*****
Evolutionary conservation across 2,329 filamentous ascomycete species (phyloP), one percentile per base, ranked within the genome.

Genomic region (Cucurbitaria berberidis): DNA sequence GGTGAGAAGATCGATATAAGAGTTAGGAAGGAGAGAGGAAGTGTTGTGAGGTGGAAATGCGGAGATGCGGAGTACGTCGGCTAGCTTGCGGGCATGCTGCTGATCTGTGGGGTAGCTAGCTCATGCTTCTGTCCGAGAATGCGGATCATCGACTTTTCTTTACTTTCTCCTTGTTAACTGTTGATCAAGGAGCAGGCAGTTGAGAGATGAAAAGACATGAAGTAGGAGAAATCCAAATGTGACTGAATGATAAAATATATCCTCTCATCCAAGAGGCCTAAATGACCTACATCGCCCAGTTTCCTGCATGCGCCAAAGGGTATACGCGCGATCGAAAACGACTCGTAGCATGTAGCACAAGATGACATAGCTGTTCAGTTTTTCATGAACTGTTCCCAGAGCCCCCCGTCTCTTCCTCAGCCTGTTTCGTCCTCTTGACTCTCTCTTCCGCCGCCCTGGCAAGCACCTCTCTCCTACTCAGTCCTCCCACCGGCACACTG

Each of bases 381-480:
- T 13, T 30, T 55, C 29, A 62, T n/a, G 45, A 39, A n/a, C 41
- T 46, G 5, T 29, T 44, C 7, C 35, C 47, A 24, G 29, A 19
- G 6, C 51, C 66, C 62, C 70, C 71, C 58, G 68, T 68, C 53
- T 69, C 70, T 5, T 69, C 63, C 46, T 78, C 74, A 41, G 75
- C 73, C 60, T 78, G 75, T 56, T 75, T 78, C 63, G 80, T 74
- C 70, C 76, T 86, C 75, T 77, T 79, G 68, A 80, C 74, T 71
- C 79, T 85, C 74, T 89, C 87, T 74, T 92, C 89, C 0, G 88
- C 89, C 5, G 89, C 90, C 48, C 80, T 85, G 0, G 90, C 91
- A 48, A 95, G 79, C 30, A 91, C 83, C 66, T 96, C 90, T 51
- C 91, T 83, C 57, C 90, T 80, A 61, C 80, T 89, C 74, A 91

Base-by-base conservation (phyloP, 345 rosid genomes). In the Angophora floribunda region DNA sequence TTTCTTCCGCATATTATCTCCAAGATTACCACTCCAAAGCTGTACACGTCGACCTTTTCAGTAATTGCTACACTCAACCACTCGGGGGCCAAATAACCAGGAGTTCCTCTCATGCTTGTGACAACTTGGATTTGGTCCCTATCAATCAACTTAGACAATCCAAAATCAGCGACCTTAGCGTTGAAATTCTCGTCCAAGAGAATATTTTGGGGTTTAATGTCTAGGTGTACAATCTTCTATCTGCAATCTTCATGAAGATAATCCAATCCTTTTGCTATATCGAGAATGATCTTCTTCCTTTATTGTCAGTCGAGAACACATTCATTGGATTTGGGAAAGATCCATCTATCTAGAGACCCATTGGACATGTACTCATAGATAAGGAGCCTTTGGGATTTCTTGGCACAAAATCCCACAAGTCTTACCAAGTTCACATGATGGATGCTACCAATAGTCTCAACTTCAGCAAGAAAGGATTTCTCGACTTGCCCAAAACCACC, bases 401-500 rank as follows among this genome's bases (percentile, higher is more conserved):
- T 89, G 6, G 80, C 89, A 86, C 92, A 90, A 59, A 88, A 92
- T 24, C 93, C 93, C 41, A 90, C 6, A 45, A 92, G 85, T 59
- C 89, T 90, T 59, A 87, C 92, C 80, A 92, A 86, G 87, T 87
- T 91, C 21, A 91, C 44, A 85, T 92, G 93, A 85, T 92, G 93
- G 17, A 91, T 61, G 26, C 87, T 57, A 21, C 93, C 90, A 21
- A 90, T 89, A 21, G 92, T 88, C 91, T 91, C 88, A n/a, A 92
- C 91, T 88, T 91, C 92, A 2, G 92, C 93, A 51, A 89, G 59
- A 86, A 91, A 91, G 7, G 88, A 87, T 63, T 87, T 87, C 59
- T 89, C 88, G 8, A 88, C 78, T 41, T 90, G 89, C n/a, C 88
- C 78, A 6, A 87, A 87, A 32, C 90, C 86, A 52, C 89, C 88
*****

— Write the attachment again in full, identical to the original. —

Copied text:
Evolutionary conservation across 2,329 filamentous ascomycete species (phyloP), one percentile per base, ranked within the genome.

Genomic region (Cucurbitaria berberidis): DNA sequence GGTGAGAAGATCGATATAAGAGTTAGGAAGGAGAGAGGAAGTGTTGTGAGGTGGAAATGCGGAGATGCGGAGTACGTCGGCTAGCTTGCGGGCATGCTGCTGATCTGTGGGGTAGCTAGCTCATGCTTCTGTCCGAGAATGCGGATCATCGACTTTTCTTTACTTTCTCCTTGTTAACTGTTGATCAAGGAGCAGGCAGTTGAGAGATGAAAAGACATGAAGTAGGAGAAATCCAAATGTGACTGAATGATAAAATATATCCTCTCATCCAAGAGGCCTAAATGACCTACATCGCCCAGTTTCCTGCATGCGCCAAAGGGTATACGCGCGATCGAAAACGACTCGTAGCATGTAGCACAAGATGACATAGCTGTTCAGTTTTTCATGAACTGTTCCCAGAGCCCCCCGTCTCTTCCTCAGCCTGTTTCGTCCTCTTGACTCTCTCTTCCGCCGCCCTGGCAAGCACCTCTCTCCTACTCAGTCCTCCCACCGGCACACTG

Each of bases 381-480:
- T 13, T 30, T 55, C 29, A 62, T n/a, G 45, A 39, A n/a, C 41
- T 46, G 5, T 29, T 44, C 7, C 35, C 47, A 24, G 29, A 19
- G 6, C 51, C 66, C 62, C 70, C 71, C 58, G 68, T 68, C 53
- T 69, C 70, T 5, T 69, C 63, C 46, T 78, C 74, A 41, G 75
- C 73, C 60, T 78, G 75, T 56, T 75, T 78, C 63, G 80, T 74
- C 70, C 76, T 86, C 75, T 77, T 79, G 68, A 80, C 74, T 71
- C 79, T 85, C 74, T 89, C 87, T 74, T 92, C 89, C 0, G 88
- C 89, C 5, G 89, C 90, C 48, C 80, T 85, G 0, G 90, C 91
- A 48, A 95, G 79, C 30, A 91, C 83, C 66, T 96, C 90, T 51
- C 91, T 83, C 57, C 90, T 80, A 61, C 80, T 89, C 74, A 91

Base-by-base conservation (phyloP, 345 rosid genomes). In the Angophora floribunda region DNA sequence TTTCTTCCGCATATTATCTCCAAGATTACCACTCCAAAGCTGTACACGTCGACCTTTTCAGTAATTGCTACACTCAACCACTCGGGGGCCAAATAACCAGGAGTTCCTCTCATGCTTGTGACAACTTGGATTTGGTCCCTATCAATCAACTTAGACAATCCAAAATCAGCGACCTTAGCGTTGAAATTCTCGTCCAAGAGAATATTTTGGGGTTTAATGTCTAGGTGTACAATCTTCTATCTGCAATCTTCATGAAGATAATCCAATCCTTTTGCTATATCGAGAATGATCTTCTTCCTTTATTGTCAGTCGAGAACACATTCATTGGATTTGGGAAAGATCCATCTATCTAGAGACCCATTGGACATGTACTCATAGATAAGGAGCCTTTGGGATTTCTTGGCACAAAATCCCACAAGTCTTACCAAGTTCACATGATGGATGCTACCAATAGTCTCAACTTCAGCAAGAAAGGATTTCTCGACTTGCCCAAAACCACC, bases 401-500 rank as follows among this genome's bases (percentile, higher is more conserved):
- T 89, G 6, G 80, C 89, A 86, C 92, A 90, A 59, A 88, A 92
- T 24, C 93, C 93, C 41, A 90, C 6, A 45, A 92, G 85, T 59
- C 89, T 90, T 59, A 87, C 92, C 80, A 92, A 86, G 87, T 87
- T 91, C 21, A 91, C 44, A 85, T 92, G 93, A 85, T 92, G 93
- G 17, A 91, T 61, G 26, C 87, T 57, A 21, C 93, C 90, A 21
- A 90, T 89, A 21, G 92, T 88, C 91, T 91, C 88, A n/a, A 92
- C 91, T 88, T 91, C 92, A 2, G 92, C 93, A 51, A 89, G 59
- A 86, A 91, A 91, G 7, G 88, A 87, T 63, T 87, T 87, C 59
- T 89, C 88, G 8, A 88, C 78, T 41, T 90, G 89, C n/a, C 88
- C 78, A 6, A 87, A 87, A 32, C 90, C 86, A 52, C 89, C 88